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Article
December 1978

Human Auditory Nerve Action Potentials and Brain Stem Evoked Responses: Latency-Intensity Functions in Detection of Cochlear and Retrocochlear Abnormality

Author Affiliations

From the Departments of Otorhinolaryngology and Communicative Sciences and Neurology (Neurophysiology), Baylor College of Medicine, Houston.

Arch Otolaryngol. 1978;104(12):709-717. doi:10.1001/archotol.1978.00790120035006
Abstract

• Latency-intensity (L-I) functions for (1) the auditory nerve action potential (AP) N1 peak, (2) the brain stem evoked response (BER) V peak, and (3) the N1-V interval were related to hearing level and lesion location. The AP L-I curves tended to steepen with increasing 4 to 8 kHz hearing level. This relationship was identical for cochlear and retrocochlear ears, except for a few retrocochlear ears with "inappropriate AP preservation." Both high-frequency cochlear loss and retrocochlear abnormality prolonged peak V latency, but retrocochlear abnormality generally prolonged it more. Among cochlear-loss ears, as 4 to 8 kHz hearing levels increased, N1-V intervals decreased and L-I curve slopes increased. In contrast, retrocochlear abnormality greatly prolonged N1-V intervals. As a retrocochlear sign, N1-V prolongation was slightly more reliable than V prolongation.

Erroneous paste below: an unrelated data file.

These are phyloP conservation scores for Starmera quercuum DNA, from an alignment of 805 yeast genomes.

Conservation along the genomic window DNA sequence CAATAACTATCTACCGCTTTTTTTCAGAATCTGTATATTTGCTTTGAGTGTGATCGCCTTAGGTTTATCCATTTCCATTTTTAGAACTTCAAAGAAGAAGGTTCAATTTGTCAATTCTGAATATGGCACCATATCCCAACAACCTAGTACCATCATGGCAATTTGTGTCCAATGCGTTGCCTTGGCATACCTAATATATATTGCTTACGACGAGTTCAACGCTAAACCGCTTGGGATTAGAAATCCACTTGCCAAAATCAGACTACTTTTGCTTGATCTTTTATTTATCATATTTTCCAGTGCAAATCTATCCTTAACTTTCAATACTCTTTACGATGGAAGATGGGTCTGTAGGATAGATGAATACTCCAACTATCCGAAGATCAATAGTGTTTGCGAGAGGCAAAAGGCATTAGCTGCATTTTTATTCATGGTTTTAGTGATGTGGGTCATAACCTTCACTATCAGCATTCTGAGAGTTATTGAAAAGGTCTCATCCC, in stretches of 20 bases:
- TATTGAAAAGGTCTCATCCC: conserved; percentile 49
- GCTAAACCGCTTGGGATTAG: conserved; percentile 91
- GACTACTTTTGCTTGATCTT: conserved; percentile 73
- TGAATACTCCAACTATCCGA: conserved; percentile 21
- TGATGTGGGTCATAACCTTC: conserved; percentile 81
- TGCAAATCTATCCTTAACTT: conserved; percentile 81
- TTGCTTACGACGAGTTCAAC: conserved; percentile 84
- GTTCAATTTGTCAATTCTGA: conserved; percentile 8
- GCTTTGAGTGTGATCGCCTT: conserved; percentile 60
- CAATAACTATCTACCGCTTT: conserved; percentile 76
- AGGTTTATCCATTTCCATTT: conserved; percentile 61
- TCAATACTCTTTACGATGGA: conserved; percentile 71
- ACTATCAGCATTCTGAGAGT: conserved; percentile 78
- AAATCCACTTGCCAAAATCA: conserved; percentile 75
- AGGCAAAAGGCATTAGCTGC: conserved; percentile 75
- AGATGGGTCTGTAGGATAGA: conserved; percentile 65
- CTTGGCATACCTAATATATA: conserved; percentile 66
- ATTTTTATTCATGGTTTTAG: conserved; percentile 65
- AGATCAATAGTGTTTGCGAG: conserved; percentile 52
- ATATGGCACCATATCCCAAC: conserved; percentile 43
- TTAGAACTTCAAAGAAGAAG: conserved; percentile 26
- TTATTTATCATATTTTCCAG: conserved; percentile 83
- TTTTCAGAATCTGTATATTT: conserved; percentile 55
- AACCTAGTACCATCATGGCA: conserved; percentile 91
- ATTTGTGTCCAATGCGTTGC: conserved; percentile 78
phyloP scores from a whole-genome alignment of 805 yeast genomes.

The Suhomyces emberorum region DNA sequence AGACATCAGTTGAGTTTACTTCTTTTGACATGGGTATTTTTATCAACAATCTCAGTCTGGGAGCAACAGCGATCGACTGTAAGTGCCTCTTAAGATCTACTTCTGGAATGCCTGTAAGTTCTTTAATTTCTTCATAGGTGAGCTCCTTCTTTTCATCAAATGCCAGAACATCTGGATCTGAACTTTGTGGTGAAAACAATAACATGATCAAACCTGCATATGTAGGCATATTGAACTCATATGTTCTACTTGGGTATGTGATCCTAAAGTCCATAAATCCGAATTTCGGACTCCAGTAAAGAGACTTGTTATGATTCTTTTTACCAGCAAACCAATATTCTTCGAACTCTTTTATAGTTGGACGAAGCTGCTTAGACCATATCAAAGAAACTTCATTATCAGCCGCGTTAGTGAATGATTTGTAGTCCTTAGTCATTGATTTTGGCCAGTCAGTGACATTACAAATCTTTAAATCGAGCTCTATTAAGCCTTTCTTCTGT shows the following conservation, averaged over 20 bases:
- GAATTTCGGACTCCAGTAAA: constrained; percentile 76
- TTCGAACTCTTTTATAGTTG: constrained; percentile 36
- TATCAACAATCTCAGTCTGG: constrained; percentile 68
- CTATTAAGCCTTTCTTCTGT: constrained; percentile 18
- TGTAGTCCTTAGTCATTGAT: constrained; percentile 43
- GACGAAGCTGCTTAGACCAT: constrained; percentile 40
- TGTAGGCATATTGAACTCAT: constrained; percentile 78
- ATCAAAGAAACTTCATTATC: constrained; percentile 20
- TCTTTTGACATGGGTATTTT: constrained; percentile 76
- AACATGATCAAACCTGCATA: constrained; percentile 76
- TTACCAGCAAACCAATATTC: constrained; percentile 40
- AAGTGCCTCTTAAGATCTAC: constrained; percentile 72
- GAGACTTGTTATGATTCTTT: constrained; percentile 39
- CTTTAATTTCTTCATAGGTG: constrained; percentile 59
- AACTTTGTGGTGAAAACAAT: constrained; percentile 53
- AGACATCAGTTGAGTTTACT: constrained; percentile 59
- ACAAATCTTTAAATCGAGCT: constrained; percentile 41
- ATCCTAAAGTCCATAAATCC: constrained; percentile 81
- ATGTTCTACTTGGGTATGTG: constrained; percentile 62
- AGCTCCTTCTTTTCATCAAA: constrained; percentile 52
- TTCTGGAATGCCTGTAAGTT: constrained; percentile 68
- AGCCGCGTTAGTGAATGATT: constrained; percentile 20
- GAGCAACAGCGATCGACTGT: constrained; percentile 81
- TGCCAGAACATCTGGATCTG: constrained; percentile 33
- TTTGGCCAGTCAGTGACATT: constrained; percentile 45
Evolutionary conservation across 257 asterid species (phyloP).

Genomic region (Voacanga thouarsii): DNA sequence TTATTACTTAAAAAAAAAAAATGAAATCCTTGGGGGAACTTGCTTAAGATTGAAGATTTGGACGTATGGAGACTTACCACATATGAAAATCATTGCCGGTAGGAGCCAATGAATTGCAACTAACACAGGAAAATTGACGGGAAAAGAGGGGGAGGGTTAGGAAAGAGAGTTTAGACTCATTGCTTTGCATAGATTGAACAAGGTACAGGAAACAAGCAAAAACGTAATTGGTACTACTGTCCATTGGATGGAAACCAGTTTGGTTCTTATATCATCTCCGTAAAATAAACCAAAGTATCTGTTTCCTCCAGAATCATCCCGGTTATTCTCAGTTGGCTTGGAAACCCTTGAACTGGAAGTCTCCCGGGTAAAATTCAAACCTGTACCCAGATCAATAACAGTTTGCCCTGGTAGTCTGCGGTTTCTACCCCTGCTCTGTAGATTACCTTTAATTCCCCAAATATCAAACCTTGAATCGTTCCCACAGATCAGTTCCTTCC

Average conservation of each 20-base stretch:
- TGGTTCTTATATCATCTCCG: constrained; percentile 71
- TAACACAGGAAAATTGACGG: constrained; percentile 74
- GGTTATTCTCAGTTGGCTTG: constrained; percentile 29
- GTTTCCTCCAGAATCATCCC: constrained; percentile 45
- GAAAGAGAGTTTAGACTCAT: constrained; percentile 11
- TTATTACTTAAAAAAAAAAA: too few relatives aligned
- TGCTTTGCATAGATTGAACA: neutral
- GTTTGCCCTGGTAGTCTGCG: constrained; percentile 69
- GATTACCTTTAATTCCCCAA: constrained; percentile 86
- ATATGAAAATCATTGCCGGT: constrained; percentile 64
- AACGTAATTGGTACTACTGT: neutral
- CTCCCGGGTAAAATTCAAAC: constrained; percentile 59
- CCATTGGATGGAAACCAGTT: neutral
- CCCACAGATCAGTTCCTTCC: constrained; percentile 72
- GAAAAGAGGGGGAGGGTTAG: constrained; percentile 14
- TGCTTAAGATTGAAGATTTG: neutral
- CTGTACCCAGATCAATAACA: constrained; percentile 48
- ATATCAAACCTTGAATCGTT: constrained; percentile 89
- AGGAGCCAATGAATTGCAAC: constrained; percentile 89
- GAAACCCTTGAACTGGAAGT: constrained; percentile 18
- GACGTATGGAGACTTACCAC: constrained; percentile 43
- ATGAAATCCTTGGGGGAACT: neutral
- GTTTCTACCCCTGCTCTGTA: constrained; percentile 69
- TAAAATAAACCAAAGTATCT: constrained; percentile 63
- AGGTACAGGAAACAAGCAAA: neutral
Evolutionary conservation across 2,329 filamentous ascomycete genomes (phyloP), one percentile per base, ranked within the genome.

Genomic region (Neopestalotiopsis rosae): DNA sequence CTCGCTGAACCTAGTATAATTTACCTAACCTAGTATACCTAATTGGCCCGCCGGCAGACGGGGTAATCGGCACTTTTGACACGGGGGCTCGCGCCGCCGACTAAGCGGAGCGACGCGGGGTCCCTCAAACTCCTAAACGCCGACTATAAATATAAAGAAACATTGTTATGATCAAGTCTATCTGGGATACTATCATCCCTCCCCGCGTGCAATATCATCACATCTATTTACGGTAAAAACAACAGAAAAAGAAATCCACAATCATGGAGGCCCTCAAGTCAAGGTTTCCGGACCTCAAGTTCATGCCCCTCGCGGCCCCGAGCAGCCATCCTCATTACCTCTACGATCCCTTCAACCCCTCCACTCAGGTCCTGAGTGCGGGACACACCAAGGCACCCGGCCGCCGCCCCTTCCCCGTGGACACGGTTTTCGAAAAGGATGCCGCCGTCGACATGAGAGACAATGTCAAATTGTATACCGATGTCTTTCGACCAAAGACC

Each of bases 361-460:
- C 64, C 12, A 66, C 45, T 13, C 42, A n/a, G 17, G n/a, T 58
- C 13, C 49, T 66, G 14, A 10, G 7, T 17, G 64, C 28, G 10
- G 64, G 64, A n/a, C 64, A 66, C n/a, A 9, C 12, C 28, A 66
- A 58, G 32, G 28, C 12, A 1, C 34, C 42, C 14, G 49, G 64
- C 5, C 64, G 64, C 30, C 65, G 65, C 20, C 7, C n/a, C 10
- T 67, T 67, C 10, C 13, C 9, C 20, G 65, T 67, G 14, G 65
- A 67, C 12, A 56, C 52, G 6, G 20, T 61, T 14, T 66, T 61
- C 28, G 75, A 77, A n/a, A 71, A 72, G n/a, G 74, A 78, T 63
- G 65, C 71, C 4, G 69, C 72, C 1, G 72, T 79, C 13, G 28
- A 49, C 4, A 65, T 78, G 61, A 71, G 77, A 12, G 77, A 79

(Arch Otolaryngol 104:709-717, 1978)

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